How to give the Perfect Micro-Teach?
Micro-teach is a teacher training programme in which students and teachers enrich their teaching skills through practising teaching and scaling down the class size, duration, teaching skill and size of the topic under controlled conditions. (Allen, 1966)
Microteaching originated in 1961 at Stanford University and was used as a demonstration lesson involving students presenting in a small group. It is the practice of teaching to other teachers and peers to get feedback on the strategies and techniques used in teaching a lesson. Most learners who take a teaching qualification will at some point deliver a short lesson to their peer group which allows them to demonstrate their skills, knowledge and understanding. It's easier for the learner to absorb information when microteaching lessons are taught in small sections. The session is entirely focused on the learning taking place. Hence, it is best to plan the session.
Planning your micro-teach session
Try to keep your session time and goal in sync. Think about the topic you are planning to deliver and prepare a session plan with assessment activities and resources which can be used. Structure your group and find out their learning preferences and any individual needs to be catered to. Your session should also be divided into pieces starting from the introduction. This structuring of your session should be in the following order;
- The middle section to take topic development is into account,
- Ending and conclusion session to show a logical progression of learning.
Exploring learner potential
You should ask learners if they have prior knowledge of the subject and you will be surprised to know about their previous experience and knowledge base. This initial assessment activity will benefit your session where learners can be asked to participate, demonstrate and provide valuable feedback to less experienced members. This approach gives a boost to your session and facilitates learners.
Tips to consider when delivering your micro-teach session
Session delivery is an art. You can plan and construct lesson plans but the practicality of lesson planning is an area every teacher or instructor explores and sets for themselves. Here are a few tips to keep you going;
- When you are there in front of your audience, take a look at them and maintain eye contact. You might want to take a few deep breaths and use your smile to calm yourself down. This should help you relax. And then you can continue to introduce yourself.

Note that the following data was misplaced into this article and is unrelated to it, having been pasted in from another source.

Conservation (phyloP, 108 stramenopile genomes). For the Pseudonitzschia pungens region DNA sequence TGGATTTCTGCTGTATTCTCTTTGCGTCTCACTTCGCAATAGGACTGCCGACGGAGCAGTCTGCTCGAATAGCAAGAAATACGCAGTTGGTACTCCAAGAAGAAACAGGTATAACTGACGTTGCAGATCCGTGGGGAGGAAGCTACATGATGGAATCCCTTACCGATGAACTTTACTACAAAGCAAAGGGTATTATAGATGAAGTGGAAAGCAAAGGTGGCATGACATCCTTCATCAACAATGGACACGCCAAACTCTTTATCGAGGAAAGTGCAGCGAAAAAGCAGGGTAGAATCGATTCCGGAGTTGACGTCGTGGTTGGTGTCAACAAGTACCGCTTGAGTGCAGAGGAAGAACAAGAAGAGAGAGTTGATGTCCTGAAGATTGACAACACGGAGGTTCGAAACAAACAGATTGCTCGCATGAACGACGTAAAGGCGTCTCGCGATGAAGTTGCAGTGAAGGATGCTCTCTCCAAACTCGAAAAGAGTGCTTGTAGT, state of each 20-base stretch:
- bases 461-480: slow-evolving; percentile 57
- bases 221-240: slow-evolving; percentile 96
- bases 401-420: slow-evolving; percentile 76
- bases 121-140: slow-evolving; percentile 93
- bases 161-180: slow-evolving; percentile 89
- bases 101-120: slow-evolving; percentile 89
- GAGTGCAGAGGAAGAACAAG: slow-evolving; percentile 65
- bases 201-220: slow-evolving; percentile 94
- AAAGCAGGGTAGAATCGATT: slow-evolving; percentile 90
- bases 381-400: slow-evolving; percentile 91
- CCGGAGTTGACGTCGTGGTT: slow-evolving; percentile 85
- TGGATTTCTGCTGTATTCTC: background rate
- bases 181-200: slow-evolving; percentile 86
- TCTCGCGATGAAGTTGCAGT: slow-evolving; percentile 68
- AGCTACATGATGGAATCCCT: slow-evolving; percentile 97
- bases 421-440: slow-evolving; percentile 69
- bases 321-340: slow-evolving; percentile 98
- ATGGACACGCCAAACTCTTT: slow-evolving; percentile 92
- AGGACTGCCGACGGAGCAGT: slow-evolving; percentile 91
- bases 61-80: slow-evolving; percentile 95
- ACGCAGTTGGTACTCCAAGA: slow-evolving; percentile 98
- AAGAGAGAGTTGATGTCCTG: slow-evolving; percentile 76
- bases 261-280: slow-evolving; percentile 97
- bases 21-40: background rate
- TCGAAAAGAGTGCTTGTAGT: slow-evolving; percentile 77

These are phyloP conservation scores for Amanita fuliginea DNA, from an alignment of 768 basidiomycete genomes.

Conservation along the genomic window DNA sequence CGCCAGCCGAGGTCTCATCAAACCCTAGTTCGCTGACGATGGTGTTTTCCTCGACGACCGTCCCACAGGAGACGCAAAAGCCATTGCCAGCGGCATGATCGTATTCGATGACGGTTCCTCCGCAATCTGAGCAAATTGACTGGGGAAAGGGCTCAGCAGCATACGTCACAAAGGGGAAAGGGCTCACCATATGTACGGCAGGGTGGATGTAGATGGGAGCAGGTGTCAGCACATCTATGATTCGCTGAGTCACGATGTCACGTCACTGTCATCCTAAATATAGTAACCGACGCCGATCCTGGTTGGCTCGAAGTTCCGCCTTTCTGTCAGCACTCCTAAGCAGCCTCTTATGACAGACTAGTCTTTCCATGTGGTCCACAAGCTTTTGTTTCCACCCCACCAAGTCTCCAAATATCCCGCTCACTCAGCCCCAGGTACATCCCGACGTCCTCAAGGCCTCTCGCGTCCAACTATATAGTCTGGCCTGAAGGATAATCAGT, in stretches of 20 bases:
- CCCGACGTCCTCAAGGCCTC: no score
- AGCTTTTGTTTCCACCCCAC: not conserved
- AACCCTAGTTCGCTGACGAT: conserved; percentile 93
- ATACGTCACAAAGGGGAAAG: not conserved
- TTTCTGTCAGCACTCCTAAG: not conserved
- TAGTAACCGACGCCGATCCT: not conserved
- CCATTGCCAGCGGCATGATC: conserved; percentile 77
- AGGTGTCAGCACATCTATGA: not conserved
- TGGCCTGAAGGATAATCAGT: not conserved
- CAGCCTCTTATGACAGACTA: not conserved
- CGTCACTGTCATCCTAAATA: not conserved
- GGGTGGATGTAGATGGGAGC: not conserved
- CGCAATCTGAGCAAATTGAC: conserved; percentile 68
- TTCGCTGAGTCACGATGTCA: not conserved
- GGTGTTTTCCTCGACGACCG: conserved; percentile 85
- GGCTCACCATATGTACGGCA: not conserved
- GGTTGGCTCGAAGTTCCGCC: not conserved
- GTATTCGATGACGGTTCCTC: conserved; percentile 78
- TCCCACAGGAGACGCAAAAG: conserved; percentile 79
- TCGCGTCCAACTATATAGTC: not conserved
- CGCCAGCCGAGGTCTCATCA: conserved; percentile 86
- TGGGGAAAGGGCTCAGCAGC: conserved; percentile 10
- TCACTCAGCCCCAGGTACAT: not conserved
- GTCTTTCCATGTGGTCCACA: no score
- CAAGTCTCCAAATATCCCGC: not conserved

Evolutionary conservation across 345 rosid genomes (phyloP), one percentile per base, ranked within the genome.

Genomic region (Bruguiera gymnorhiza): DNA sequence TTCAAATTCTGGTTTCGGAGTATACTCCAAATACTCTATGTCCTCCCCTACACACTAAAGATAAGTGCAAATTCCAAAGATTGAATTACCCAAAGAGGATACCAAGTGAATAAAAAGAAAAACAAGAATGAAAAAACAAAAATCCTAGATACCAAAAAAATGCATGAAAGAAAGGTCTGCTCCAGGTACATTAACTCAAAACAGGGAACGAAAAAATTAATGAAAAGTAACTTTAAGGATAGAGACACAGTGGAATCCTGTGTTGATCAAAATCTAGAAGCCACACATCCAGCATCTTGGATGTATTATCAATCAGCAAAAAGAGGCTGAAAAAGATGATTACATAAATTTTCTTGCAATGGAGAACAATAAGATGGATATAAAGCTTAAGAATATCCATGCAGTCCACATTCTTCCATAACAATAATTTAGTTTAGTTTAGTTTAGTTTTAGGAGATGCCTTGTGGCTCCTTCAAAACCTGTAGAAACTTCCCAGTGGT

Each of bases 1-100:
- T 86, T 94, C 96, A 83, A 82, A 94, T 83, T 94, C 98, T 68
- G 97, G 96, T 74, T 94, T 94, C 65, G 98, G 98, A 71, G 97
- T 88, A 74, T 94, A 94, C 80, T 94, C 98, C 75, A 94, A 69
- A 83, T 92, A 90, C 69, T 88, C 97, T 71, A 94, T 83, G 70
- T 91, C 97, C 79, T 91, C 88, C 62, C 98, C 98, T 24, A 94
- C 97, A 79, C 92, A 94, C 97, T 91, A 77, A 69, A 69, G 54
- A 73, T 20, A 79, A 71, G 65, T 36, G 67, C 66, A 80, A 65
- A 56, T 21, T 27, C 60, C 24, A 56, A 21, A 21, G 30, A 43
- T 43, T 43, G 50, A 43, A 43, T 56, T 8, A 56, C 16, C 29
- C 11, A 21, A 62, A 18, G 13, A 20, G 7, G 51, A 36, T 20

- Never mention that you are nervous, act calm.
- Speak at a reasonable volume. You don’t want people to feel uncomfortable but speak clearly and be aware of your posture.
- There are instances when your mind might go blank! It’s easy to get back to your plan and follow the points so keep one in your hands.
- Involve your learners. Ask them questions and engage them in your lesson. This way it will give you the confidence to be in charge and time to think and explore your topic.
- Don’t deliver the lesson too quickly, it gives a poor impression.
- Address some people during the lesson. Take names, to have them written down in advance will help.
- Don’t be afraid to repeat things. Recap and reinforce your points.
For a quick session you might not have enough time for activities but if you do; move around while your learners are working and help them or observe them. It shows that you are in control.
At every point during the micro-teach session, you will be assessing your students and their learning potential. Open questioning can be considered to assess the knowledge of learners. A good hallmark of any teacher is the ability to ask questions so make sure your questions are structured properly. It helps to unfold discussions and assess the learning potential in your learners.
Later, you may want to evaluate how the session went. It is an important aspect of your learning and development. Feedback from learners will help you understand deeply and also improve further. While evaluating yourself and your session try to consider your strengths and areas of development. The combination will help you accept your areas of improvement while providing an overview of the better aspects of the session conducted.